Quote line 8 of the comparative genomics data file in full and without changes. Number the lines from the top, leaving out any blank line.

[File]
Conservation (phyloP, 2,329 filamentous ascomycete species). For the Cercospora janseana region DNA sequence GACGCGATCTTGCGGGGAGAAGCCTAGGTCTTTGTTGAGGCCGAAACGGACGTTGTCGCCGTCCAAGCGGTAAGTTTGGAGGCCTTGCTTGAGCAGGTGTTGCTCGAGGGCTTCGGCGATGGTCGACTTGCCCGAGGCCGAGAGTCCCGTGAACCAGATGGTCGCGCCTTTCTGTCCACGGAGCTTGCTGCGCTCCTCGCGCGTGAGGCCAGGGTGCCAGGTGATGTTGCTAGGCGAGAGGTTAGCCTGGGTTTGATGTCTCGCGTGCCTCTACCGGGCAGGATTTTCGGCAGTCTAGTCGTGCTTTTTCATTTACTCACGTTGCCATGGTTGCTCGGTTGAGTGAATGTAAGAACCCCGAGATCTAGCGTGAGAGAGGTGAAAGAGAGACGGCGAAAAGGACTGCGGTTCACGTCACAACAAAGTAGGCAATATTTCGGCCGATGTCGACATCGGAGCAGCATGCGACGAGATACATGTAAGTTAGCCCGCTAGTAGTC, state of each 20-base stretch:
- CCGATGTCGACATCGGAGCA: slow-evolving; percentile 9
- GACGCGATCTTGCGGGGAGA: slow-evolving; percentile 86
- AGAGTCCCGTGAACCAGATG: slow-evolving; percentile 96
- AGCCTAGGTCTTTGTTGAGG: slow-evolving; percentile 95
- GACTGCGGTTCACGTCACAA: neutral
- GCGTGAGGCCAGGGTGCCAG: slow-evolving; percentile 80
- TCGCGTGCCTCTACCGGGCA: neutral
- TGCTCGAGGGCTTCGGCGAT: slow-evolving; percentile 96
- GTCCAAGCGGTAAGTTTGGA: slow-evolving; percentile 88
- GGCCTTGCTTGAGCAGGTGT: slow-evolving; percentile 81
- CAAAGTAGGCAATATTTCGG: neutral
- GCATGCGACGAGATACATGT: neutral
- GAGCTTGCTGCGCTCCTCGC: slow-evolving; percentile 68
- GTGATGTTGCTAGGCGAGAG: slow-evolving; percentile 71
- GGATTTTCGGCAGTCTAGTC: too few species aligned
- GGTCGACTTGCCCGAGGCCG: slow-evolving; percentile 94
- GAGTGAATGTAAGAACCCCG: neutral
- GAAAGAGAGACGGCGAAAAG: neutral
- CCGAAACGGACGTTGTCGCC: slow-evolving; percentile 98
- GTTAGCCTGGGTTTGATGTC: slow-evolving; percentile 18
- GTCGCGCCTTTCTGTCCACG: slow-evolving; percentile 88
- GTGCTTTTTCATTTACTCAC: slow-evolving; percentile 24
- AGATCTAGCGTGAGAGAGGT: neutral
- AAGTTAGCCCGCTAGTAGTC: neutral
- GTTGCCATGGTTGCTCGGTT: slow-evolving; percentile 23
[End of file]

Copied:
- TCGCGTGCCTCTACCGGGCA: neutral